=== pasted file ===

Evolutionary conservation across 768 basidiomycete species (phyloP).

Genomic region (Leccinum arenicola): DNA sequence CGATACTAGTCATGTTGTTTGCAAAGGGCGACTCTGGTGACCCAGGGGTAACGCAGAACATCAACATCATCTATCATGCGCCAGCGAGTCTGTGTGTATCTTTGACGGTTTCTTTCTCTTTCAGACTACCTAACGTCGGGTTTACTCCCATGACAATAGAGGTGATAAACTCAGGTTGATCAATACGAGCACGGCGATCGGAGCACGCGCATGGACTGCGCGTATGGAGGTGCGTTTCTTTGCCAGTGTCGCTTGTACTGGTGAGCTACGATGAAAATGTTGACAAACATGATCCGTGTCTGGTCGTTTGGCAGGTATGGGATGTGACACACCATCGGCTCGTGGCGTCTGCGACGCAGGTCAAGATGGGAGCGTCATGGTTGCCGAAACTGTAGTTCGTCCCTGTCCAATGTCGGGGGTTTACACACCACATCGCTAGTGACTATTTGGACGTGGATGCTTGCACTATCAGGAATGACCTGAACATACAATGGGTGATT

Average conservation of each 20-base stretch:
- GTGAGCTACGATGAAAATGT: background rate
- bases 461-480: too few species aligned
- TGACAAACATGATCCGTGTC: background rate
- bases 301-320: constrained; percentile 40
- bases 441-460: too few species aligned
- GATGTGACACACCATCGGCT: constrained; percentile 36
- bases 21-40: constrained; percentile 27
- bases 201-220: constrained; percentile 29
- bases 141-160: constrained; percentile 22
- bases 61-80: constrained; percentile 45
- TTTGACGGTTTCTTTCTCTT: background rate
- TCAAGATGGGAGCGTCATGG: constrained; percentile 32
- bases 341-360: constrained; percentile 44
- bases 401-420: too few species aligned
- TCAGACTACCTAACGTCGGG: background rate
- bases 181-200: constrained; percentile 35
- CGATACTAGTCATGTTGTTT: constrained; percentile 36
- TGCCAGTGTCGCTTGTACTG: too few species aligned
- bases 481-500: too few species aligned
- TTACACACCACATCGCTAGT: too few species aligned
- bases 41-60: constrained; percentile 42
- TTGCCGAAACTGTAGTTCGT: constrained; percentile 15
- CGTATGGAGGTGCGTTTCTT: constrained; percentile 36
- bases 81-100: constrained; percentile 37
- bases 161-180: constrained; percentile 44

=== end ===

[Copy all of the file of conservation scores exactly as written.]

Evolutionary conservation across 768 basidiomycete species (phyloP).

Genomic region (Leccinum arenicola): DNA sequence CGATACTAGTCATGTTGTTTGCAAAGGGCGACTCTGGTGACCCAGGGGTAACGCAGAACATCAACATCATCTATCATGCGCCAGCGAGTCTGTGTGTATCTTTGACGGTTTCTTTCTCTTTCAGACTACCTAACGTCGGGTTTACTCCCATGACAATAGAGGTGATAAACTCAGGTTGATCAATACGAGCACGGCGATCGGAGCACGCGCATGGACTGCGCGTATGGAGGTGCGTTTCTTTGCCAGTGTCGCTTGTACTGGTGAGCTACGATGAAAATGTTGACAAACATGATCCGTGTCTGGTCGTTTGGCAGGTATGGGATGTGACACACCATCGGCTCGTGGCGTCTGCGACGCAGGTCAAGATGGGAGCGTCATGGTTGCCGAAACTGTAGTTCGTCCCTGTCCAATGTCGGGGGTTTACACACCACATCGCTAGTGACTATTTGGACGTGGATGCTTGCACTATCAGGAATGACCTGAACATACAATGGGTGATT

Average conservation of each 20-base stretch:
- GTGAGCTACGATGAAAATGT: background rate
- bases 461-480: too few species aligned
- TGACAAACATGATCCGTGTC: background rate
- bases 301-320: constrained; percentile 40
- bases 441-460: too few species aligned
- GATGTGACACACCATCGGCT: constrained; percentile 36
- bases 21-40: constrained; percentile 27
- bases 201-220: constrained; percentile 29
- bases 141-160: constrained; percentile 22
- bases 61-80: constrained; percentile 45
- TTTGACGGTTTCTTTCTCTT: background rate
- TCAAGATGGGAGCGTCATGG: constrained; percentile 32
- bases 341-360: constrained; percentile 44
- bases 401-420: too few species aligned
- TCAGACTACCTAACGTCGGG: background rate
- bases 181-200: constrained; percentile 35
- CGATACTAGTCATGTTGTTT: constrained; percentile 36
- TGCCAGTGTCGCTTGTACTG: too few species aligned
- bases 481-500: too few species aligned
- TTACACACCACATCGCTAGT: too few species aligned
- bases 41-60: constrained; percentile 42
- TTGCCGAAACTGTAGTTCGT: constrained; percentile 15
- CGTATGGAGGTGCGTTTCTT: constrained; percentile 36
- bases 81-100: constrained; percentile 37
- bases 161-180: constrained; percentile 44